How to Flow Your Way to a More Productive Life

    How to Flow Your Way to a More Productive Life

    Ebb and flow. Contraction and expansion. Highs and lows. It’s all about the cycles of life.

    The entire course of our life follows this up and down pattern of more and then less. Our days flow this way, each following a pattern of more energy, then less energy, more creativity and periods of greater focus bookended by moments of low energy when we cringe at the thought of one more meeting, one more call, one more sentence.

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    The key is in understanding how to use the cycles of ebb and flow to our advantage. The ability to harness these fluctuations, understand how they affect our productivity and mood and then apply that knowledge as a tool to improve our lives is a valuable strategy that few individuals or corporations have mastered.

    Here are a few simple steps to start using this strategy today:

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    Review Your Past Flow

    Take just a few minutes to look back at how your days and weeks have been unfolding. What time of the day are you the most focused? Do you prefer to be more social at certain times of the day? Do you have difficulty concentrating after lunch or are you energized? Are there days when you can’t seem to sit still at your desk and others when you could work on the same project for hours?

    Do you see a pattern starting to emerge? Eventually you will discover a sort of map or schedule that charts your individual productivity levels during a given day or week.  That’s the first step. You’ll use this information to plan your days going forward.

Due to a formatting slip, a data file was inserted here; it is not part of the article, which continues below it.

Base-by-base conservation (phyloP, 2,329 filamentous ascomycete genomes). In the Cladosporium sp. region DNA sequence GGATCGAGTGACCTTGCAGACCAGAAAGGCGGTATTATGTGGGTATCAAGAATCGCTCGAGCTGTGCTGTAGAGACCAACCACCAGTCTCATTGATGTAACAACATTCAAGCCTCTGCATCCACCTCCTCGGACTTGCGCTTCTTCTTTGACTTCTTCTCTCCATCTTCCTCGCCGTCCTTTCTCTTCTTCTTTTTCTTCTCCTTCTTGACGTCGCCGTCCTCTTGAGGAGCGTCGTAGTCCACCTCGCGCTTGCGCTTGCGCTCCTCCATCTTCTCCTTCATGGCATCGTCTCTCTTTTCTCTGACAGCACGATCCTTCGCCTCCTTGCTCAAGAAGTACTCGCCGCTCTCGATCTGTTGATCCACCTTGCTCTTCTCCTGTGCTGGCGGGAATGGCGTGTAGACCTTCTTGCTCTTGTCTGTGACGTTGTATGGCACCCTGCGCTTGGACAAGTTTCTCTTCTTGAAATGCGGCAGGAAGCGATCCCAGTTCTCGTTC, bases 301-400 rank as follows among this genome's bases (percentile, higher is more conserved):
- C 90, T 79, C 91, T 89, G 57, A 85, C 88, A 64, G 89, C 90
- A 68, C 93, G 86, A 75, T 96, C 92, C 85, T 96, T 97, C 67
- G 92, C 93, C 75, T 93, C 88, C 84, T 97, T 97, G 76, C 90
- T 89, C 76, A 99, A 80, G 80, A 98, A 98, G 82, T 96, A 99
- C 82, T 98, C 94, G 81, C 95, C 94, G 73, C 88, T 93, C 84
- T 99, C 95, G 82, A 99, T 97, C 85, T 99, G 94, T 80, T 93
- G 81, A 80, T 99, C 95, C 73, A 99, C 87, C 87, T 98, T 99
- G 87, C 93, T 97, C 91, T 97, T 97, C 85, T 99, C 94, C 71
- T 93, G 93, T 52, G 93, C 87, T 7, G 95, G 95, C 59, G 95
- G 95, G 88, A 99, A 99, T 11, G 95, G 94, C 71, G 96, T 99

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    Schedule According to Your Flow Pattern

    Look at the types of things you do each day…each week. What can you move around so that it’s a better fit for you? Can you suggest to your team that you schedule meetings for late morning if you can’t stand to be social first thing? Can you schedule detailed project work or highly creative tasks, like writing or designing when you are best able to focus? How about making sales calls or client meetings on days when you are the most social and leaving billing or reports until another time when you are able to close your door and do repetitive tasks.

    Keep in mind that everyone is different and some things are out of our control. Do what you can. You might be surprised at just how flexible clients and managers can be when they understand that improving your productivity will result in better outcomes for them.

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    Account for Big Picture Fluctuations

    Look at the bigger picture. Consider what happens during different months or times during the year. Think about what is going on in the other parts of your life. When is the best time for you to take on a new project, role or responsibility? Take into account other commitments that zap your energy. Do you have a sick parent, a spouse who travels all the time or young children who demand all of your available time and energy?

    We all know people who ignore all of this advice and yet seem to prosper and achieve wonderful success anyway, but they are usually the exception, not the rule. For most of us, this habitual tendency to force our bodies and our brains into patterns of working that undermine our productivity result in achieving less than desired results and adding more stress to our already overburdened lives.

    Why not follow the ebb and flow of your life instead of fighting against it?

      Featured photo credit: Nathan Dumlao via unsplash.com